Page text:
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  • http://twitter.com/Hengky_Chiok Hengky Chiok

    Here are some in Indonesian:

    berpulang – has gone home
    meninggal(kan) dunia – has left this world
    mendahului – has gone ahead [of us]
    menutup mata – has closed his/her eyes
    menghembuskan nafas terakhir – has breathed his/her last
    tutup usia – closed his/her age

    Hengky
    http://www.indolingua.net

  • Alben Sigamani

    English meaning Passed away
    Malayalam – Andharichu Kannada – theerhodharu
    Tamil – yerindhitango
    Hindi – gujar gayi

  • Peter Davies

    The Scots get around this nicely with their classic phrase, “Ach, he’s done.” This implies some sort of terminal, and untreatable, lassitude. A little while later and they’re away.

  • kidmugsy

    “pegged it”? Surely you mean “pegged out”?

  • Ben Jones

    Another English phrase (just British perhaps?): pushing up the roses – similar to 6 foot under. I have heard that in genteel houses, pets used to be buried in the rose garden, FWIW.

    A common Japanese euphemism is 他界 = [gone to the] other world, although there are plenty of ordinary words for dying too (死亡、死去、死ぬ etc.) depending on the degree of formality required. Others include 事切れる (‘things run out’) or 成仏 (‘to become a Buddha’).

    Another feature of Japanese is the special terms used only for the death of the Emperor (in theory they could be used for other members of the Imperial Family), such as 崩御 or お隠れになる, which is a very polite way of saying ‘to become hidden’ (originally ‘… in the clouds’).

    The Chinese Book of Rites specified different death words for all ranks of society: 崩 for the emperor, 薨 for nobles, 卒 for gentry, 不禄 for governors and 死 for commoners.

    Japanese and Chinese have many well-known linguistic taboos connected with death, e.g. the number 4 is often avoided because it sounds similar to the most common word for death.

  • Richard Smith

    As
    were short on words and phrases from Asia and Africa I asked friends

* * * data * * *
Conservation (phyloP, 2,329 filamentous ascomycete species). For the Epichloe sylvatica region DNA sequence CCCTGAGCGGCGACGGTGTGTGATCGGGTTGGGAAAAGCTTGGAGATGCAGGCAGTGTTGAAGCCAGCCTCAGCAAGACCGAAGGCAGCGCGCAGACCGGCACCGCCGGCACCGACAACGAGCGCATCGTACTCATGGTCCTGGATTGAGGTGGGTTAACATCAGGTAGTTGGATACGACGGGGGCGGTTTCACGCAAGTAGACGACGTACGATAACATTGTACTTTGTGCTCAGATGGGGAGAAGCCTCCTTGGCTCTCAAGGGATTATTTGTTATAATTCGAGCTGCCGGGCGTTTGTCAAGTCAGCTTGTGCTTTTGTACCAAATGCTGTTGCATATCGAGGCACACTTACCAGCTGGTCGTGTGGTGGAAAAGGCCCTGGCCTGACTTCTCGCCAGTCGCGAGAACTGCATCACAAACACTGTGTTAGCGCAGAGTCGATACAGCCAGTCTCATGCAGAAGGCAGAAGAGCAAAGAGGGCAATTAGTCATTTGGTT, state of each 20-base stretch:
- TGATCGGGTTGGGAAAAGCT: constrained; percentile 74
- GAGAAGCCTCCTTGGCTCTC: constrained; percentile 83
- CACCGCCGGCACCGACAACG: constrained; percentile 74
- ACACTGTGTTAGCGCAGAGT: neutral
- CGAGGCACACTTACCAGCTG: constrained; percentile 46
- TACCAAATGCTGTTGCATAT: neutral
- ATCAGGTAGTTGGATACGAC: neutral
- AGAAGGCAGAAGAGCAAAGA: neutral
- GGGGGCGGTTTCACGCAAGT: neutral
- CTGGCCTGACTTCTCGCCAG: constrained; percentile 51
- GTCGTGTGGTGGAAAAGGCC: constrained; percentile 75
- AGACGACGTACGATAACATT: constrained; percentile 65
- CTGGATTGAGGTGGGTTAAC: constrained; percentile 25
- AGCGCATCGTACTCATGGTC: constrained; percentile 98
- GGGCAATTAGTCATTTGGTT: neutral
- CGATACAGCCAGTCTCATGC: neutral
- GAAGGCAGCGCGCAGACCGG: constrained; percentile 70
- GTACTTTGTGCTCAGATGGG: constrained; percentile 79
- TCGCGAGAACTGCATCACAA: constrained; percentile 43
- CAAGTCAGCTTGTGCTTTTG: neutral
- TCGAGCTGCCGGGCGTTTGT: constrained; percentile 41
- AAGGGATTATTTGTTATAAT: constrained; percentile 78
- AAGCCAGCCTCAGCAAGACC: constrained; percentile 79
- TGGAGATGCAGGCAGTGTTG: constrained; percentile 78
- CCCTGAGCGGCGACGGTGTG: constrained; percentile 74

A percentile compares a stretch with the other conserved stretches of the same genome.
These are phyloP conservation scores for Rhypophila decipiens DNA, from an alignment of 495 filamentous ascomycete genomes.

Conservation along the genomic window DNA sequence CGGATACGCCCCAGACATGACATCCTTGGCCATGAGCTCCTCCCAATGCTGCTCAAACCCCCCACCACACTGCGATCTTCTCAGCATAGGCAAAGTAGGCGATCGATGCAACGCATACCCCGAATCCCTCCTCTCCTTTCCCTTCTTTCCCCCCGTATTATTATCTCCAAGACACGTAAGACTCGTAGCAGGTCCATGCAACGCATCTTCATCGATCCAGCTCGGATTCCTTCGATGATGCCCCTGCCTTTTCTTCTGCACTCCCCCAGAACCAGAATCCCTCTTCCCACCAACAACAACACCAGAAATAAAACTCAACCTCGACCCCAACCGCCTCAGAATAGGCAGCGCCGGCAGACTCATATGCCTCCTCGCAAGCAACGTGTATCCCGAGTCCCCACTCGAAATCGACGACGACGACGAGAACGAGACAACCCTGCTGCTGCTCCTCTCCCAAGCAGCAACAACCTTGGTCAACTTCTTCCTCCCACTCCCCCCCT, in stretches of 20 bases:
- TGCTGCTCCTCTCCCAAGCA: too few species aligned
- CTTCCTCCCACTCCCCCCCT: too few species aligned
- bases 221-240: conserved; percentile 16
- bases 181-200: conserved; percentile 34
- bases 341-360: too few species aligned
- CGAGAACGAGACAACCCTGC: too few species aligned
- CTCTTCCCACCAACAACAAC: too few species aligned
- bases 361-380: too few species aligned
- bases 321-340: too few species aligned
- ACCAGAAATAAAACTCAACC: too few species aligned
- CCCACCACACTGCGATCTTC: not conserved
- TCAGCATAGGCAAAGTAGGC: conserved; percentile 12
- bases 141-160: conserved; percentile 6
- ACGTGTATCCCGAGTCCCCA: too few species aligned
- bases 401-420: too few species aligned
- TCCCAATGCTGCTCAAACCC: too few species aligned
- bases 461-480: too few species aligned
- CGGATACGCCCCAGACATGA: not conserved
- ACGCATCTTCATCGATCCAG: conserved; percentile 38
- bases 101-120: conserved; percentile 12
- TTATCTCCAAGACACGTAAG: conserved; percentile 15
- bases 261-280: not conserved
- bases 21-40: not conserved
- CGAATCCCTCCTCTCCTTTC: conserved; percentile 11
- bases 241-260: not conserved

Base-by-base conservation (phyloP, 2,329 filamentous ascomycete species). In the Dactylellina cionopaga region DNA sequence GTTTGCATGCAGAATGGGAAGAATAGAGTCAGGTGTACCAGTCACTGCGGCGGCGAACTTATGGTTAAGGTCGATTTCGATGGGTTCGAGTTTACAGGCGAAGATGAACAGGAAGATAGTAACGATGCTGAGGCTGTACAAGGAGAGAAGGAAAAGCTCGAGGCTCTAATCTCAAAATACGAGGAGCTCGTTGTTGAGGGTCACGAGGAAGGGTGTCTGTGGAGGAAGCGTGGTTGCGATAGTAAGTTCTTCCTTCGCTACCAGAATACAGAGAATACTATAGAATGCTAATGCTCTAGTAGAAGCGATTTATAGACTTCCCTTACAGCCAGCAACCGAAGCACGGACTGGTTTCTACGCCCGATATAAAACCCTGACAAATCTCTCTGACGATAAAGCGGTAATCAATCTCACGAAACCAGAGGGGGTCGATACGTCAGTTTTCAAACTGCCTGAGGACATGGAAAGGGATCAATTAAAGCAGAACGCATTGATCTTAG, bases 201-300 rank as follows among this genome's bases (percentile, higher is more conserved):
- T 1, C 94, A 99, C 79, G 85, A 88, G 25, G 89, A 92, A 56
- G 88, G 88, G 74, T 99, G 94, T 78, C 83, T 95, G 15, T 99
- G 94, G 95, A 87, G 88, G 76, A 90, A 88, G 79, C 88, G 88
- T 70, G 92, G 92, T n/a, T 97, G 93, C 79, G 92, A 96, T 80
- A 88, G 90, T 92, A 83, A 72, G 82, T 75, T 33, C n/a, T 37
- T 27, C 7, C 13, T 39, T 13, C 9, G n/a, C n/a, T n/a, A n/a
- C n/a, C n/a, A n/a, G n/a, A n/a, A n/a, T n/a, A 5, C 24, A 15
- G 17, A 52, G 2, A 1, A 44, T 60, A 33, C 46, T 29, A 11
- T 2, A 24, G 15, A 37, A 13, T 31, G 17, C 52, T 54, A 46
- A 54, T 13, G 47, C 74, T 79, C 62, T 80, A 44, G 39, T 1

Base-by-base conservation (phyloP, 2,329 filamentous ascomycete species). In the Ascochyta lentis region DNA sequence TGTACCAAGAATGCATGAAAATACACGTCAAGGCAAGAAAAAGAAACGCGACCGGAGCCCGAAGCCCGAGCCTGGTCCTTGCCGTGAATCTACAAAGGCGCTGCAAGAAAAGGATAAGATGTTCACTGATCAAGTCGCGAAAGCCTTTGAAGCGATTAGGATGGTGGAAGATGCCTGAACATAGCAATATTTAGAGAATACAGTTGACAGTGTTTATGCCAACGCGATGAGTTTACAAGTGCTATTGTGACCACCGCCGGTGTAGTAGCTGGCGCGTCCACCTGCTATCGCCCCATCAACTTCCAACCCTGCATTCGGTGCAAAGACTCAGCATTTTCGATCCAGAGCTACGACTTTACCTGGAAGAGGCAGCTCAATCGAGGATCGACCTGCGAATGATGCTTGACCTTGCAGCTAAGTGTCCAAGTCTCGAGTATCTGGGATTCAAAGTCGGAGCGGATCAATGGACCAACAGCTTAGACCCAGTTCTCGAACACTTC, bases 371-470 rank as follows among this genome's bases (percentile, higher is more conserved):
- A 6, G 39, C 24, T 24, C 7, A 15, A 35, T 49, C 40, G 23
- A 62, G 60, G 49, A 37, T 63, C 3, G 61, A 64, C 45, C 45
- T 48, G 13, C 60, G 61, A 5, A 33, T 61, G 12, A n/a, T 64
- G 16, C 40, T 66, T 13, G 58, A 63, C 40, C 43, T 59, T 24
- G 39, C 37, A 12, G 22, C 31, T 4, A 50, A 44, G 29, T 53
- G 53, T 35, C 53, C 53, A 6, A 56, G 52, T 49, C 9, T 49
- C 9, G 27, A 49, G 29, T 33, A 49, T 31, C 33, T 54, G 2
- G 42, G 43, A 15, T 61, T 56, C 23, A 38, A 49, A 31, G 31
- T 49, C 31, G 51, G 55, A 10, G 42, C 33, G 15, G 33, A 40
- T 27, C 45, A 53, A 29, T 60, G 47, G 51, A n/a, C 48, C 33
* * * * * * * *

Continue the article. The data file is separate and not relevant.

from those continents to contribute.

    Here
    is a contribution fro Professor
    D Prabhakaran,
    a Tamil speaker and executive
    director of the Centre
    for Chronic Disease Control
    and professor of chronic disease epidemiology, Public Health
    Foundation of India

    In
    Tamil two phrases are common:

    “Integrated
    into a period” and “disappeared.

    I
    also found three words commonly used to denote death with explanation
    from Google search

    In Tamil there are three words for ‘death’. They are 1) irappu 2)
    chavu 3) maranam.

    1)Irappu

    In the view of Tamils, life begins with conception; the conceived
    embryo is called karu (pronounced like current+voodoo) which takes
    form ie body ,called vuru (wooden+ruthless). Vuru+Vuyir (no English
    word to correctly represent vuyir:nearest approximation is life) leads
    to pirappu-coming into the world with life.Now, it follows that irappu
    is departing from the world, shedding life.Pirappu is taking form with
    life; irappu is losing form shedding life.Tamils had a scientific
    thinking in such matters and even vowels are called vuyir letters and
    consonants mei letters (Body letters).A mei letter can live by a vowel
    ie vuyir letter only!Incidentally Irappu is a noun only.

    2)Chavu

    The term chavu refers to the state of no life.It is opposed to the
    state of life.There is a saying in Tamil Chettha pambai adippathu pola
    which means Its like killing a dead snake.The actual implication of
    the word chettha (which is a past participle of chavu ) is more than
    just dead.It implies the absence of all attributes of active life.This
    term is also used with reference to non-human living things like
    animals,snakes, insects etc(The word maranam is never used for
    non-human references).The opposite of chavu isvazhvu which roughly